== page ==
London enjoys a golden moment


London 2012 provided a refreshing antidote to those earnestly brilliant but stodgy shows of past Olympic Games. By the time the cast of thousands finished this surreal trip through Britain’s past and present, the pyrotechnics and soaring acrobatics of Beijing were forgotten.

It was said London could never beat Beijing.

And then the bell rang out, the clock in Trafalgar Square struck zero and the queen of England “in her first acting role” jumped out of a helicopter with James Bond.

Suddenly, movie director Danny Boyle (Trainspotting, Slumdog Millionaire), who directed the epic opening ceremony, had raised the bar.

His romp grabbed the 30th Olympiad by its Saville Row lapels and gave it a swagger and attitude that left his lucky audience breathless. Kings and queens, presidents and prime ministers, sporting legends and showbiz royals – of course they were there. But the theme of the show pointed towards an entertainment spectacular that would not discriminate.

The theme? “This is for everyone.” And the world gathered in London’s Olympic Park – this magnificent bowl with its jagged Jaws underskirt and triangles of Toblerone floodlights floating on to witness the opening of the greatest show on earth with a fitting starter before the Games begin.

Queen Elizabeth declared the Games open, but it was the exhilarating performance of Boyle’s thousands of volunteers and their wildly enthusiastic audience that brought the true spirit of the games.

A general view of the opening ceremony last night. Photograph: Martin Rickett/PA Wire

For all the tosh talked about “the Olympic family” by the suits who travel this traffic-choked city in their designated Olympic fast lanes, it was the light-stick waving fans, wonderful performers and fantastic athletes who brought this epic alive.

The atmosphere in the stadium was pulsating. Director Boyle said he wanted “a ceremony that celebrates the creativity, eccentricity, daring and openness of the British genius by harnessing the genius, creativity, eccentricity, daring and openness of modern London.” He succeeded with his thrilling, funny, gut-wrenching, slightly bonkers “Isles of Wonder”.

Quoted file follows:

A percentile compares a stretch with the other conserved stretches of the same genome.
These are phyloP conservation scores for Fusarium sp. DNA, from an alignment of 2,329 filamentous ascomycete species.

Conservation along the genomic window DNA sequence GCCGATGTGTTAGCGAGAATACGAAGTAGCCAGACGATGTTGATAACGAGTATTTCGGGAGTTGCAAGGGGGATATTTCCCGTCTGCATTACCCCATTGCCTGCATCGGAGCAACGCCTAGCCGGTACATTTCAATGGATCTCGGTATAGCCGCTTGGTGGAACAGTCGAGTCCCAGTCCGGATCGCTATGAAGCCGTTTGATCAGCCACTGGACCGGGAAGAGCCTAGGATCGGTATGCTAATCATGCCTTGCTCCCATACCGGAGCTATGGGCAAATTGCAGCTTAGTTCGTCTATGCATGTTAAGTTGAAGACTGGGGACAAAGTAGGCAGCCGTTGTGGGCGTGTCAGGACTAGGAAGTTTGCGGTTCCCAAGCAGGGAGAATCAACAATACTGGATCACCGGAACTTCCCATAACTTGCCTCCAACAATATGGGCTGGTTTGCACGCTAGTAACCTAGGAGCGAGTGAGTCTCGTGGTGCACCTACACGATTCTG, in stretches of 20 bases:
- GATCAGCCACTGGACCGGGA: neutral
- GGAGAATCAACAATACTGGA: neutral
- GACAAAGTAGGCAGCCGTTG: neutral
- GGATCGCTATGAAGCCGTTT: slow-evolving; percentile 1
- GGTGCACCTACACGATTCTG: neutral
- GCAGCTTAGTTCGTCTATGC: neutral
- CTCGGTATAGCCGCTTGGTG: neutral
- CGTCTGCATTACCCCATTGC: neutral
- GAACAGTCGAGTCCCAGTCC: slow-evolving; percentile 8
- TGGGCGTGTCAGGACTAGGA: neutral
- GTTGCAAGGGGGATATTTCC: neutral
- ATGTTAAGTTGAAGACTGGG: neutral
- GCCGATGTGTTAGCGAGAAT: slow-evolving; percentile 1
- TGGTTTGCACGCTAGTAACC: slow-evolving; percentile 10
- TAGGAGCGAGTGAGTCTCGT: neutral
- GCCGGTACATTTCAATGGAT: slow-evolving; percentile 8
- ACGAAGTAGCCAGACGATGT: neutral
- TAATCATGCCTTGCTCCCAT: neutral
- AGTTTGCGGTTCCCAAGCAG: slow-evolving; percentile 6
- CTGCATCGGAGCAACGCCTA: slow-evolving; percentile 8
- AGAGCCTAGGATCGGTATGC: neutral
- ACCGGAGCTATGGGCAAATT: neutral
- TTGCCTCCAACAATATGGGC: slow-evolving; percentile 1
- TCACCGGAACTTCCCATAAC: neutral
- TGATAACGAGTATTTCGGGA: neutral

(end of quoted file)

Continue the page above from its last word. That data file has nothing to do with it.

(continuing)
The show opened with fond memories of a lost Britain, a country of green and pleasant land. The stadium infield became home to a millrace and maypoles and meadows of hay. There were thatched cottages, wildflowers and a bee glade behind the orchard, churchbells and birdsong in the air – yes, children, real tweets – and cricket on the village green.

All that was missing was a murder in the parsonage. What with the cows and goats, geest and sheep, it was like the Ploughing Festival meets Thomas Hardy.

And so to Kenneth Brannagh in a stovepipe hat, standing on a hill from Middle Earth under a stately oak tree declaiming Shakespeare.

For it was pandemonium now — the industrial revolution.

And the birdsong gave way to crazy drumming and seven brick chimney roses from the ground belching black smoke.

It was an Omelette Arnold Bennett — everything thrown in, from iron foundries with rivers of molton steel and sparks flying everywhere until they became a dripping curtain of gold. Out of that curtain came the five Olympic rings, glowing orange from the furnace.

Political upheaval too, with the Jarrow marchers and the suffragettes. Then the Chelsea Pensioners bounced along with Pearly Kings and Queens and a few brigades of Beatles in Sgt. Pepper uniform.

Just before half nine, James Bond was welcomed by the queen to Buckingham Palace.

“Good Evening, Mr. Bond” sez she, and the crowd goes wild.

According to the notes, it’s “her first acting role.” HRH bagged the first OMG moment of the night.

Exit Bond, Her maj and two corgis to the helicopter on a flight across London to Olympic Park. Even Winston Churchill looks up in his bronze overcoat and waves.

Then the queen jumps from the chopper in a blur of pink sequins as the Bond theme rings around the stadium.

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